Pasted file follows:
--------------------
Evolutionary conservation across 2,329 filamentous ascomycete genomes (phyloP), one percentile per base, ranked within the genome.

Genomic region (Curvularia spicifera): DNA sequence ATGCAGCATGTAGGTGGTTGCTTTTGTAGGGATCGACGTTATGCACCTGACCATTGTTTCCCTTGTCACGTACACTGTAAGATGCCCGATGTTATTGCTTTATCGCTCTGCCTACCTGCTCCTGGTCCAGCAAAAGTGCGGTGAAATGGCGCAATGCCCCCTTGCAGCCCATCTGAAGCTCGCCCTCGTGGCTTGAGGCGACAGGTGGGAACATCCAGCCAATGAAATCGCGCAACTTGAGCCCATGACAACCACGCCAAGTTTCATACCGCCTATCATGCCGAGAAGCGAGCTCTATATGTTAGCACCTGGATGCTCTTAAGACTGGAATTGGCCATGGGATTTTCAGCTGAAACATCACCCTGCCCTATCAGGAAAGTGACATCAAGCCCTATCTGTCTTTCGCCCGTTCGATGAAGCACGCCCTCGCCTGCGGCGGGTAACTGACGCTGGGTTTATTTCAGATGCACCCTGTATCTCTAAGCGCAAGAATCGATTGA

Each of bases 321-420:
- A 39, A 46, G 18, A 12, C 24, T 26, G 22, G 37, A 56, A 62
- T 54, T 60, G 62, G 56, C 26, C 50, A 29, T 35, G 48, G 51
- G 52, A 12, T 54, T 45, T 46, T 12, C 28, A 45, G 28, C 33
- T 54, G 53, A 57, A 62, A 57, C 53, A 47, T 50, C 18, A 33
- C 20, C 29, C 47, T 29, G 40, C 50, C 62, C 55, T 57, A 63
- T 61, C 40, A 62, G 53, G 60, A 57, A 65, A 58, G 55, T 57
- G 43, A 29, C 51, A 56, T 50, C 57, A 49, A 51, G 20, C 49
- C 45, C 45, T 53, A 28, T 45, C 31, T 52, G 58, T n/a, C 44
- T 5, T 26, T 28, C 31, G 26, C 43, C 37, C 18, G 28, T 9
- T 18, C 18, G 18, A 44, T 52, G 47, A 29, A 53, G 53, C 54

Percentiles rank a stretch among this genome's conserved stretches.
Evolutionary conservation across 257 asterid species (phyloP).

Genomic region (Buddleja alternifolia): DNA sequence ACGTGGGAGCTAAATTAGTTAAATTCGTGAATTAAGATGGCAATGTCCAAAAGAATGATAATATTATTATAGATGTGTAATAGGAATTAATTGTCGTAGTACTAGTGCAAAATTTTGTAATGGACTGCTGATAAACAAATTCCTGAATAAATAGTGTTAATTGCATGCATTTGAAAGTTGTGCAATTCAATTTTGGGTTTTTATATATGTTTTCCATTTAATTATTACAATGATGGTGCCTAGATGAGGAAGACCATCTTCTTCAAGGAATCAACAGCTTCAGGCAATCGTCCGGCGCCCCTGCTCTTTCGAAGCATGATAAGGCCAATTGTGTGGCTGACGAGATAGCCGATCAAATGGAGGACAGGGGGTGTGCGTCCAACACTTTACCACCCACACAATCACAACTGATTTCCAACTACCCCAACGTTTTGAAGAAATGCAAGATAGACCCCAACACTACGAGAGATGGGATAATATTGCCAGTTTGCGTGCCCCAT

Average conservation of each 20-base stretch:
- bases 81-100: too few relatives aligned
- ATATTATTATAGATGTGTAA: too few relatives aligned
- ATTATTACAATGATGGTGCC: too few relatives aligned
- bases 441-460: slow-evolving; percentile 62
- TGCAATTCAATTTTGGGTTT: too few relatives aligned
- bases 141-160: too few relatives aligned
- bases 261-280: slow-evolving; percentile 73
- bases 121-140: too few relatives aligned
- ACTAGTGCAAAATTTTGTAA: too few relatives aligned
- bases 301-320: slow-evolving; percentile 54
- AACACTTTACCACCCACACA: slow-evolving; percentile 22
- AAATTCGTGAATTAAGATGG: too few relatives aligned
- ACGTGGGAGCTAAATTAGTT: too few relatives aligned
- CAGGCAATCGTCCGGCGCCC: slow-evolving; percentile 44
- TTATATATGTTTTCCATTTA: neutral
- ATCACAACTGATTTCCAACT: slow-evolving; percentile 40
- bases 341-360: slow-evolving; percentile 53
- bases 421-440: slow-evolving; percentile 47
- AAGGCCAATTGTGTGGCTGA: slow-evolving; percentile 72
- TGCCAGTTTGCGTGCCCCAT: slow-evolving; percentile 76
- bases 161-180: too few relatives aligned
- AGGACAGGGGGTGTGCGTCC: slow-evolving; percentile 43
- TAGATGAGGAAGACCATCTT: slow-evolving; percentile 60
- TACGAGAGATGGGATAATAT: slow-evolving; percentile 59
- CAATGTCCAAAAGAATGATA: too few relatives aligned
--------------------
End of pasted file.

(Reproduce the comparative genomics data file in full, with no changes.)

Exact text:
Evolutionary conservation across 2,329 filamentous ascomycete genomes (phyloP), one percentile per base, ranked within the genome.

Genomic region (Curvularia spicifera): DNA sequence ATGCAGCATGTAGGTGGTTGCTTTTGTAGGGATCGACGTTATGCACCTGACCATTGTTTCCCTTGTCACGTACACTGTAAGATGCCCGATGTTATTGCTTTATCGCTCTGCCTACCTGCTCCTGGTCCAGCAAAAGTGCGGTGAAATGGCGCAATGCCCCCTTGCAGCCCATCTGAAGCTCGCCCTCGTGGCTTGAGGCGACAGGTGGGAACATCCAGCCAATGAAATCGCGCAACTTGAGCCCATGACAACCACGCCAAGTTTCATACCGCCTATCATGCCGAGAAGCGAGCTCTATATGTTAGCACCTGGATGCTCTTAAGACTGGAATTGGCCATGGGATTTTCAGCTGAAACATCACCCTGCCCTATCAGGAAAGTGACATCAAGCCCTATCTGTCTTTCGCCCGTTCGATGAAGCACGCCCTCGCCTGCGGCGGGTAACTGACGCTGGGTTTATTTCAGATGCACCCTGTATCTCTAAGCGCAAGAATCGATTGA

Each of bases 321-420:
- A 39, A 46, G 18, A 12, C 24, T 26, G 22, G 37, A 56, A 62
- T 54, T 60, G 62, G 56, C 26, C 50, A 29, T 35, G 48, G 51
- G 52, A 12, T 54, T 45, T 46, T 12, C 28, A 45, G 28, C 33
- T 54, G 53, A 57, A 62, A 57, C 53, A 47, T 50, C 18, A 33
- C 20, C 29, C 47, T 29, G 40, C 50, C 62, C 55, T 57, A 63
- T 61, C 40, A 62, G 53, G 60, A 57, A 65, A 58, G 55, T 57
- G 43, A 29, C 51, A 56, T 50, C 57, A 49, A 51, G 20, C 49
- C 45, C 45, T 53, A 28, T 45, C 31, T 52, G 58, T n/a, C 44
- T 5, T 26, T 28, C 31, G 26, C 43, C 37, C 18, G 28, T 9
- T 18, C 18, G 18, A 44, T 52, G 47, A 29, A 53, G 53, C 54

Percentiles rank a stretch among this genome's conserved stretches.
Evolutionary conservation across 257 asterid species (phyloP).

Genomic region (Buddleja alternifolia): DNA sequence ACGTGGGAGCTAAATTAGTTAAATTCGTGAATTAAGATGGCAATGTCCAAAAGAATGATAATATTATTATAGATGTGTAATAGGAATTAATTGTCGTAGTACTAGTGCAAAATTTTGTAATGGACTGCTGATAAACAAATTCCTGAATAAATAGTGTTAATTGCATGCATTTGAAAGTTGTGCAATTCAATTTTGGGTTTTTATATATGTTTTCCATTTAATTATTACAATGATGGTGCCTAGATGAGGAAGACCATCTTCTTCAAGGAATCAACAGCTTCAGGCAATCGTCCGGCGCCCCTGCTCTTTCGAAGCATGATAAGGCCAATTGTGTGGCTGACGAGATAGCCGATCAAATGGAGGACAGGGGGTGTGCGTCCAACACTTTACCACCCACACAATCACAACTGATTTCCAACTACCCCAACGTTTTGAAGAAATGCAAGATAGACCCCAACACTACGAGAGATGGGATAATATTGCCAGTTTGCGTGCCCCAT

Average conservation of each 20-base stretch:
- bases 81-100: too few relatives aligned
- ATATTATTATAGATGTGTAA: too few relatives aligned
- ATTATTACAATGATGGTGCC: too few relatives aligned
- bases 441-460: slow-evolving; percentile 62
- TGCAATTCAATTTTGGGTTT: too few relatives aligned
- bases 141-160: too few relatives aligned
- bases 261-280: slow-evolving; percentile 73
- bases 121-140: too few relatives aligned
- ACTAGTGCAAAATTTTGTAA: too few relatives aligned
- bases 301-320: slow-evolving; percentile 54
- AACACTTTACCACCCACACA: slow-evolving; percentile 22
- AAATTCGTGAATTAAGATGG: too few relatives aligned
- ACGTGGGAGCTAAATTAGTT: too few relatives aligned
- CAGGCAATCGTCCGGCGCCC: slow-evolving; percentile 44
- TTATATATGTTTTCCATTTA: neutral
- ATCACAACTGATTTCCAACT: slow-evolving; percentile 40
- bases 341-360: slow-evolving; percentile 53
- bases 421-440: slow-evolving; percentile 47
- AAGGCCAATTGTGTGGCTGA: slow-evolving; percentile 72
- TGCCAGTTTGCGTGCCCCAT: slow-evolving; percentile 76
- bases 161-180: too few relatives aligned
- AGGACAGGGGGTGTGCGTCC: slow-evolving; percentile 43
- TAGATGAGGAAGACCATCTT: slow-evolving; percentile 60
- TACGAGAGATGGGATAATAT: slow-evolving; percentile 59
- CAATGTCCAAAAGAATGATA: too few relatives aligned